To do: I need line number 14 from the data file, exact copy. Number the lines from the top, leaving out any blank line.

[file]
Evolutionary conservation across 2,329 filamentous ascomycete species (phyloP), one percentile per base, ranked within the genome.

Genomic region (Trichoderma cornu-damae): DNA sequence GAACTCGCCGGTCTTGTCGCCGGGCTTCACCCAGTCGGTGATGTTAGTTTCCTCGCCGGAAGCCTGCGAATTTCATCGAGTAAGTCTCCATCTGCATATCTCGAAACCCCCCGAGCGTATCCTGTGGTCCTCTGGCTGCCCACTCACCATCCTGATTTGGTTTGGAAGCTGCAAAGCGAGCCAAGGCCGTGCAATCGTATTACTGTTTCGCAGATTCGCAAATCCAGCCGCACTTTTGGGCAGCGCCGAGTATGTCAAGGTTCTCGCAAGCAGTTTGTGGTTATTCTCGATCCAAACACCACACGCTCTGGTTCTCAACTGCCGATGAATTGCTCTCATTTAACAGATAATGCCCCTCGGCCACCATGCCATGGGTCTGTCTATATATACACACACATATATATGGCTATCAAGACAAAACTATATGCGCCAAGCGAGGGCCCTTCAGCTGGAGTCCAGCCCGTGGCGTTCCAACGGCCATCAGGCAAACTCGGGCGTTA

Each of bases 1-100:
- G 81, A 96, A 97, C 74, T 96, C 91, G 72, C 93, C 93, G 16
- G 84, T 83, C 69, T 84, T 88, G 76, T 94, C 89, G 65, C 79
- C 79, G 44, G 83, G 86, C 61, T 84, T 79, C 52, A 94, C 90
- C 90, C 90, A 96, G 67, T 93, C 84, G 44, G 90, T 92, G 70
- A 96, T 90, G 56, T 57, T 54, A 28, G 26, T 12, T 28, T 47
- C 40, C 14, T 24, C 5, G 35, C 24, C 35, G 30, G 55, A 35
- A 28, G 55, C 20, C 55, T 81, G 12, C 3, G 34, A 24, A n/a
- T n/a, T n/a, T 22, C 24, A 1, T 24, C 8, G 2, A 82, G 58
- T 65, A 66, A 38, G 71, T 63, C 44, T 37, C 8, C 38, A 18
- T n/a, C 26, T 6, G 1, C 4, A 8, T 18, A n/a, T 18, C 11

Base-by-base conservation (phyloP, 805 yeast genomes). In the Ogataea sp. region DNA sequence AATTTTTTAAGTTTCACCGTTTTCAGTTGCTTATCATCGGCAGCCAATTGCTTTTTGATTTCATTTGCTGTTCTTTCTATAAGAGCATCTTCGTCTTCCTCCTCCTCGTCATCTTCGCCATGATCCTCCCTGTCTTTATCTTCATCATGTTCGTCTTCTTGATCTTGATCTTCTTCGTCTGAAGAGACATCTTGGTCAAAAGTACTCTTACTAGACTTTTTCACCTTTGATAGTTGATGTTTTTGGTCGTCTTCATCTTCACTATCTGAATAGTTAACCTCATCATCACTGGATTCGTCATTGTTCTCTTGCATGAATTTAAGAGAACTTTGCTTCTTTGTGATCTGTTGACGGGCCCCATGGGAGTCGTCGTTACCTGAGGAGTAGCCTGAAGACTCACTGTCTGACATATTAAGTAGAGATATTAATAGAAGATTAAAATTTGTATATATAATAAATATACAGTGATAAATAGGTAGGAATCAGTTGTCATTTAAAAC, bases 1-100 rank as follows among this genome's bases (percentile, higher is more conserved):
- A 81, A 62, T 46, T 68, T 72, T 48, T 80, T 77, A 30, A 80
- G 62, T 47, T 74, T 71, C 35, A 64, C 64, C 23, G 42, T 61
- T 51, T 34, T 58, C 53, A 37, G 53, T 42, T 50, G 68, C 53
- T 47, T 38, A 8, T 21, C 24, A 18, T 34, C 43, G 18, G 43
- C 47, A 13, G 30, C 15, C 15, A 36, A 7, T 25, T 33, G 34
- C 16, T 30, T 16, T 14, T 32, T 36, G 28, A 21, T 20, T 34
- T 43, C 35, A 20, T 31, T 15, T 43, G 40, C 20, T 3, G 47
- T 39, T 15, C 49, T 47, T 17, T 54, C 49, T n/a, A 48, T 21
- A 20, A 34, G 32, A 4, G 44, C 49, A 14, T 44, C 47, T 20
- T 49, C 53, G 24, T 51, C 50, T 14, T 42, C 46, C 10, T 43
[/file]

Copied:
Base-by-base conservation (phyloP, 805 yeast genomes). In the Ogataea sp. region DNA sequence AATTTTTTAAGTTTCACCGTTTTCAGTTGCTTATCATCGGCAGCCAATTGCTTTTTGATTTCATTTGCTGTTCTTTCTATAAGAGCATCTTCGTCTTCCTCCTCCTCGTCATCTTCGCCATGATCCTCCCTGTCTTTATCTTCATCATGTTCGTCTTCTTGATCTTGATCTTCTTCGTCTGAAGAGACATCTTGGTCAAAAGTACTCTTACTAGACTTTTTCACCTTTGATAGTTGATGTTTTTGGTCGTCTTCATCTTCACTATCTGAATAGTTAACCTCATCATCACTGGATTCGTCATTGTTCTCTTGCATGAATTTAAGAGAACTTTGCTTCTTTGTGATCTGTTGACGGGCCCCATGGGAGTCGTCGTTACCTGAGGAGTAGCCTGAAGACTCACTGTCTGACATATTAAGTAGAGATATTAATAGAAGATTAAAATTTGTATATATAATAAATATACAGTGATAAATAGGTAGGAATCAGTTGTCATTTAAAAC, bases 1-100 rank as follows among this genome's bases (percentile, higher is more conserved):